Absolutely! Not only will consumers have second thoughts about doing online shopping at the last minute, they will have second thoughts about which shipping company to use for their other packages. Many people have switched to UPS or FedEx because of postal service issues. Now if UPS and FedEx have issues, what will the consumers do?

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Camille P. Schuster, Ph.D., President, Global Collaborations, Inc.

Let's just say this delivery breakdown is a teachable moment for Amazon and other online retailers.

Yes, the confluence of circumstances due to a short holiday selling window and bad weather was probably a first for the industry. It apparently resulted in a surge of last-minute orders that could be processed and packed, but not reliably delivered, within the promised tight windows.

Even if the promises were rash in retrospect, disappointed shoppers needed to be reassured. The credits and public apologies should help some. Tempers will fade this time, but folks will be unforgiving if it happens again next year.

So starting today, e-retailers and their delivery partners must begin designing improved practices for next year. More redundancy, perhaps. Or sensible protocols for cutting off delivery guarantees. No snow-drones, please.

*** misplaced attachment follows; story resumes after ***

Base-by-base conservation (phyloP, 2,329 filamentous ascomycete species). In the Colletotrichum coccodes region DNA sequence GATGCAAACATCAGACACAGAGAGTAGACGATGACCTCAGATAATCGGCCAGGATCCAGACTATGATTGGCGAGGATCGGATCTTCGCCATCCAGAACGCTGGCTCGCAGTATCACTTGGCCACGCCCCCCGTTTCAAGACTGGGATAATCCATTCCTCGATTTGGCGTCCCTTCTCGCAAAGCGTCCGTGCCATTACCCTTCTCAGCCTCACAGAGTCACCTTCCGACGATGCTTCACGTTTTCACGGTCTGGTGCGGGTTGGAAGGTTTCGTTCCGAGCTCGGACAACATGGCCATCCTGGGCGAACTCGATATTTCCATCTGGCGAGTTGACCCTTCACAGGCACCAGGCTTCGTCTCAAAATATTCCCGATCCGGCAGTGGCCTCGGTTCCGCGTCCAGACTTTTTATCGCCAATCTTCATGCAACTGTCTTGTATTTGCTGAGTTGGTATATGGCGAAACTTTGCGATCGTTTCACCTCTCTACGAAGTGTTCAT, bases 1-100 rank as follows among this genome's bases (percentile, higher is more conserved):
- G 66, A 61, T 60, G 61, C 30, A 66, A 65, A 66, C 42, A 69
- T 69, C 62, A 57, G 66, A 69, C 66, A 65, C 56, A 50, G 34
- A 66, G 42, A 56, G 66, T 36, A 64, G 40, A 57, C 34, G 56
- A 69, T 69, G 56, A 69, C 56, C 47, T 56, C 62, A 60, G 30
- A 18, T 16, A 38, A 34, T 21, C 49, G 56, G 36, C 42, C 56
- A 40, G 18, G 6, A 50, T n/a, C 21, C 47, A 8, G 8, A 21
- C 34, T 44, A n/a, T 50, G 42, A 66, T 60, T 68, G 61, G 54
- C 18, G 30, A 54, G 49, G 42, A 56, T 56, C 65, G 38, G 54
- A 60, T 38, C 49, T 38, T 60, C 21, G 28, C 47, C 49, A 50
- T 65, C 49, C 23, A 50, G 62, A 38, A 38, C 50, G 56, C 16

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James Tenser, Principal, VSN Strategies

As the guy in the article who didn't have the doll for his little girl said, "...next time...I'll just have to...go to the mall." Enough said.

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Marge Laney, President, Alert Technologies, Inc.

Looking at this another way, does the spike in sales say something about the consumer trust in Amazon versus (eroding?) traditional retailer sales?

Amazon relies heavily on UPS and FedEx; IMO generally reliable. The burden is on the delivery services to adjust logistics and the burden is on Amazon to communicate on a timely basis to its customers.

The whiners behavior carries over to other facets of life. The vast majority and in increasingly greater numbers, will trust Amazon.

Now I can see why Bezos wants a percentage of deliveries by drone.

Alan Cooper, Contract Trainer/Training Consultant, Independent/Freelance